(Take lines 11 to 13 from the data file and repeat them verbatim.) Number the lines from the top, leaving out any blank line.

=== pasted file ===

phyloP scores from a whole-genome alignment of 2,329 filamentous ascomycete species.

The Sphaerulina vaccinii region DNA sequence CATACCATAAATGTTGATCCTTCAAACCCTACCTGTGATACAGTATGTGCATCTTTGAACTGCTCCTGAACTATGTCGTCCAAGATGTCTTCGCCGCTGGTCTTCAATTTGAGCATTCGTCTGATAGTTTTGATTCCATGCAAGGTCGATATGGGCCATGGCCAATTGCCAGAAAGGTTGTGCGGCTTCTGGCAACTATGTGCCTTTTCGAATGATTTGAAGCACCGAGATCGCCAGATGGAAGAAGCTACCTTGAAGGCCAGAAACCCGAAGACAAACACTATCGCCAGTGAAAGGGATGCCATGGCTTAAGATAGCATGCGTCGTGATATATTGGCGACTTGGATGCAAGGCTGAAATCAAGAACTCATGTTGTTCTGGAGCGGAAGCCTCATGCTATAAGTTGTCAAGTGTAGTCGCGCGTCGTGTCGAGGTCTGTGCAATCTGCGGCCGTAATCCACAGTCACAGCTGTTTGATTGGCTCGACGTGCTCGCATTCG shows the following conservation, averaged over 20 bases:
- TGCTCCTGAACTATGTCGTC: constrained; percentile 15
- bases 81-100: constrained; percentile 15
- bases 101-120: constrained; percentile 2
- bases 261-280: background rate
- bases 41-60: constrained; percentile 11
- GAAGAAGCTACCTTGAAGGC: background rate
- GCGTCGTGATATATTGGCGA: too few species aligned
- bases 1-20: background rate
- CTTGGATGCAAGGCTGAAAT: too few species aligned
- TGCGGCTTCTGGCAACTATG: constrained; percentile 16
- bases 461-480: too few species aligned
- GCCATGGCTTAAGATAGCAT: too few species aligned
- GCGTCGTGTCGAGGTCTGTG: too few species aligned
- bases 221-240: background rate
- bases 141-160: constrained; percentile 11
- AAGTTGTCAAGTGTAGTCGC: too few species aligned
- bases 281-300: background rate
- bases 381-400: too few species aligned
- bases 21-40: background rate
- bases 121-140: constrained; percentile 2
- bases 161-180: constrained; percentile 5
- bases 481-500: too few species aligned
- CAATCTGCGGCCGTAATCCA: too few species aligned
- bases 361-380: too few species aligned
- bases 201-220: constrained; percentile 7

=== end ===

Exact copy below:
- CTTGGATGCAAGGCTGAAAT: too few species aligned
- TGCGGCTTCTGGCAACTATG: constrained; percentile 16
- bases 461-480: too few species aligned